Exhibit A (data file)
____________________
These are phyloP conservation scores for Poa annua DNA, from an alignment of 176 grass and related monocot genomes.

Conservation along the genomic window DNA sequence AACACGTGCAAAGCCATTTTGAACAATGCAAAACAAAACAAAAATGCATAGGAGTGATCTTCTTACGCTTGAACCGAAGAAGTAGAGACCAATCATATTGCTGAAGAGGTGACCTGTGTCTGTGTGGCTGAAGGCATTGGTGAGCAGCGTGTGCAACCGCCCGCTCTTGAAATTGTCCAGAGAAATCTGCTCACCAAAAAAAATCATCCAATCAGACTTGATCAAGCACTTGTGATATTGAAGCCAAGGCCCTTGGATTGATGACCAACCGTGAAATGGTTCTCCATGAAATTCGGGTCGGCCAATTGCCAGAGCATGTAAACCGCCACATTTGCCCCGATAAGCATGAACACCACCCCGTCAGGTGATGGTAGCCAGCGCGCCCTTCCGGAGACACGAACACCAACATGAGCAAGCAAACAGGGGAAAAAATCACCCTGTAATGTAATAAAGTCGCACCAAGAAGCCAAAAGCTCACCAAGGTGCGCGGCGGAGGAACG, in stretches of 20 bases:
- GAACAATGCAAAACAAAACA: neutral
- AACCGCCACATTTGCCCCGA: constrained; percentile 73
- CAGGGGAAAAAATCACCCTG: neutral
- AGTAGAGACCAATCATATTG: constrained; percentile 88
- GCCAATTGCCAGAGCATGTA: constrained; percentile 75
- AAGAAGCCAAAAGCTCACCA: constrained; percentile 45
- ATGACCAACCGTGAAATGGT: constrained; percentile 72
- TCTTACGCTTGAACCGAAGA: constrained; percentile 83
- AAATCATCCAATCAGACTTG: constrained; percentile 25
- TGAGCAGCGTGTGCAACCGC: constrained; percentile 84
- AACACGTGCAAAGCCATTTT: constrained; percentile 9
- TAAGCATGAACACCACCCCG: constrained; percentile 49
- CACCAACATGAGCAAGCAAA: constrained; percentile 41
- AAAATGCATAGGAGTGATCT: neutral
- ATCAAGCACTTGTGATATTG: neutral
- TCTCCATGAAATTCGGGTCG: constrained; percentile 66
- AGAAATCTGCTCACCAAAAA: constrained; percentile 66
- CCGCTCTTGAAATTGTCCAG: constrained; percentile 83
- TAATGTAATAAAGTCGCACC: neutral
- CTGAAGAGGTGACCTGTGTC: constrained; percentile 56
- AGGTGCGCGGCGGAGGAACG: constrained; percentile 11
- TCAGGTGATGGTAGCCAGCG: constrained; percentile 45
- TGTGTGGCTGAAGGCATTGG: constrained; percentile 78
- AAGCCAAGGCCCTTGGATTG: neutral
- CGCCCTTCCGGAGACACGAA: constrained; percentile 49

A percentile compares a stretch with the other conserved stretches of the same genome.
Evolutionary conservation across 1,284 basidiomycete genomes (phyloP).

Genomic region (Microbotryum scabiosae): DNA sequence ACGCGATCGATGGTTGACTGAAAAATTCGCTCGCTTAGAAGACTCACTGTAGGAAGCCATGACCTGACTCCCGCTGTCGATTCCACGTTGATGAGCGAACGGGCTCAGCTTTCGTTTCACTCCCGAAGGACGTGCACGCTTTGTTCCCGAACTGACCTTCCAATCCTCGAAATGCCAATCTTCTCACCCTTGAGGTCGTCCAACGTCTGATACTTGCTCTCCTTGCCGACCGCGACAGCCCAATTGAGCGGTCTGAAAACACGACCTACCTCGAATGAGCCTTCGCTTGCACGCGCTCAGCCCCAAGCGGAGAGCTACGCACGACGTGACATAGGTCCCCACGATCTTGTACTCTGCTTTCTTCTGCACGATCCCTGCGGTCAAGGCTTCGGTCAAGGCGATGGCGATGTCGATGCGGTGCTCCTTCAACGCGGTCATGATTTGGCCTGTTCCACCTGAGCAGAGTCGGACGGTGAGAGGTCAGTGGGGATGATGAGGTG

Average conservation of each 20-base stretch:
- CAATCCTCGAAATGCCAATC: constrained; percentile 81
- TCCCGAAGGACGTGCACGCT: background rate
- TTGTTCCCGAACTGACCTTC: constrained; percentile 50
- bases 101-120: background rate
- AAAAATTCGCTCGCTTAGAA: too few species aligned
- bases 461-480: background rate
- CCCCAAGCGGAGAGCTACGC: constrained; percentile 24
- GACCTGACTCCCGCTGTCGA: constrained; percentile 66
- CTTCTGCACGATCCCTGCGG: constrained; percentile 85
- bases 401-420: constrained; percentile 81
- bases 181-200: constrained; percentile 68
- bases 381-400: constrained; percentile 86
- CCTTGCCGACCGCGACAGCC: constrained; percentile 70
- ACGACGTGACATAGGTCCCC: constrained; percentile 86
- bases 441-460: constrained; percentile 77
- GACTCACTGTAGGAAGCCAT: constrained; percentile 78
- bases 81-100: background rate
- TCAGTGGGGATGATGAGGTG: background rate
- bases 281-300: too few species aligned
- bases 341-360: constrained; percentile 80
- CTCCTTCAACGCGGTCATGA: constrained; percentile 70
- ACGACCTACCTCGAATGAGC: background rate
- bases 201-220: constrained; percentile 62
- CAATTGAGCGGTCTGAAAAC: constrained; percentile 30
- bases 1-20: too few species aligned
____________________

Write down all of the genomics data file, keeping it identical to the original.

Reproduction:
These are phyloP conservation scores for Poa annua DNA, from an alignment of 176 grass and related monocot genomes.

Conservation along the genomic window DNA sequence AACACGTGCAAAGCCATTTTGAACAATGCAAAACAAAACAAAAATGCATAGGAGTGATCTTCTTACGCTTGAACCGAAGAAGTAGAGACCAATCATATTGCTGAAGAGGTGACCTGTGTCTGTGTGGCTGAAGGCATTGGTGAGCAGCGTGTGCAACCGCCCGCTCTTGAAATTGTCCAGAGAAATCTGCTCACCAAAAAAAATCATCCAATCAGACTTGATCAAGCACTTGTGATATTGAAGCCAAGGCCCTTGGATTGATGACCAACCGTGAAATGGTTCTCCATGAAATTCGGGTCGGCCAATTGCCAGAGCATGTAAACCGCCACATTTGCCCCGATAAGCATGAACACCACCCCGTCAGGTGATGGTAGCCAGCGCGCCCTTCCGGAGACACGAACACCAACATGAGCAAGCAAACAGGGGAAAAAATCACCCTGTAATGTAATAAAGTCGCACCAAGAAGCCAAAAGCTCACCAAGGTGCGCGGCGGAGGAACG, in stretches of 20 bases:
- GAACAATGCAAAACAAAACA: neutral
- AACCGCCACATTTGCCCCGA: constrained; percentile 73
- CAGGGGAAAAAATCACCCTG: neutral
- AGTAGAGACCAATCATATTG: constrained; percentile 88
- GCCAATTGCCAGAGCATGTA: constrained; percentile 75
- AAGAAGCCAAAAGCTCACCA: constrained; percentile 45
- ATGACCAACCGTGAAATGGT: constrained; percentile 72
- TCTTACGCTTGAACCGAAGA: constrained; percentile 83
- AAATCATCCAATCAGACTTG: constrained; percentile 25
- TGAGCAGCGTGTGCAACCGC: constrained; percentile 84
- AACACGTGCAAAGCCATTTT: constrained; percentile 9
- TAAGCATGAACACCACCCCG: constrained; percentile 49
- CACCAACATGAGCAAGCAAA: constrained; percentile 41
- AAAATGCATAGGAGTGATCT: neutral
- ATCAAGCACTTGTGATATTG: neutral
- TCTCCATGAAATTCGGGTCG: constrained; percentile 66
- AGAAATCTGCTCACCAAAAA: constrained; percentile 66
- CCGCTCTTGAAATTGTCCAG: constrained; percentile 83
- TAATGTAATAAAGTCGCACC: neutral
- CTGAAGAGGTGACCTGTGTC: constrained; percentile 56
- AGGTGCGCGGCGGAGGAACG: constrained; percentile 11
- TCAGGTGATGGTAGCCAGCG: constrained; percentile 45
- TGTGTGGCTGAAGGCATTGG: constrained; percentile 78
- AAGCCAAGGCCCTTGGATTG: neutral
- CGCCCTTCCGGAGACACGAA: constrained; percentile 49

A percentile compares a stretch with the other conserved stretches of the same genome.
Evolutionary conservation across 1,284 basidiomycete genomes (phyloP).

Genomic region (Microbotryum scabiosae): DNA sequence ACGCGATCGATGGTTGACTGAAAAATTCGCTCGCTTAGAAGACTCACTGTAGGAAGCCATGACCTGACTCCCGCTGTCGATTCCACGTTGATGAGCGAACGGGCTCAGCTTTCGTTTCACTCCCGAAGGACGTGCACGCTTTGTTCCCGAACTGACCTTCCAATCCTCGAAATGCCAATCTTCTCACCCTTGAGGTCGTCCAACGTCTGATACTTGCTCTCCTTGCCGACCGCGACAGCCCAATTGAGCGGTCTGAAAACACGACCTACCTCGAATGAGCCTTCGCTTGCACGCGCTCAGCCCCAAGCGGAGAGCTACGCACGACGTGACATAGGTCCCCACGATCTTGTACTCTGCTTTCTTCTGCACGATCCCTGCGGTCAAGGCTTCGGTCAAGGCGATGGCGATGTCGATGCGGTGCTCCTTCAACGCGGTCATGATTTGGCCTGTTCCACCTGAGCAGAGTCGGACGGTGAGAGGTCAGTGGGGATGATGAGGTG

Average conservation of each 20-base stretch:
- CAATCCTCGAAATGCCAATC: constrained; percentile 81
- TCCCGAAGGACGTGCACGCT: background rate
- TTGTTCCCGAACTGACCTTC: constrained; percentile 50
- bases 101-120: background rate
- AAAAATTCGCTCGCTTAGAA: too few species aligned
- bases 461-480: background rate
- CCCCAAGCGGAGAGCTACGC: constrained; percentile 24
- GACCTGACTCCCGCTGTCGA: constrained; percentile 66
- CTTCTGCACGATCCCTGCGG: constrained; percentile 85
- bases 401-420: constrained; percentile 81
- bases 181-200: constrained; percentile 68
- bases 381-400: constrained; percentile 86
- CCTTGCCGACCGCGACAGCC: constrained; percentile 70
- ACGACGTGACATAGGTCCCC: constrained; percentile 86
- bases 441-460: constrained; percentile 77
- GACTCACTGTAGGAAGCCAT: constrained; percentile 78
- bases 81-100: background rate
- TCAGTGGGGATGATGAGGTG: background rate
- bases 281-300: too few species aligned
- bases 341-360: constrained; percentile 80
- CTCCTTCAACGCGGTCATGA: constrained; percentile 70
- ACGACCTACCTCGAATGAGC: background rate
- bases 201-220: constrained; percentile 62
- CAATTGAGCGGTCTGAAAAC: constrained; percentile 30
- bases 1-20: too few species aligned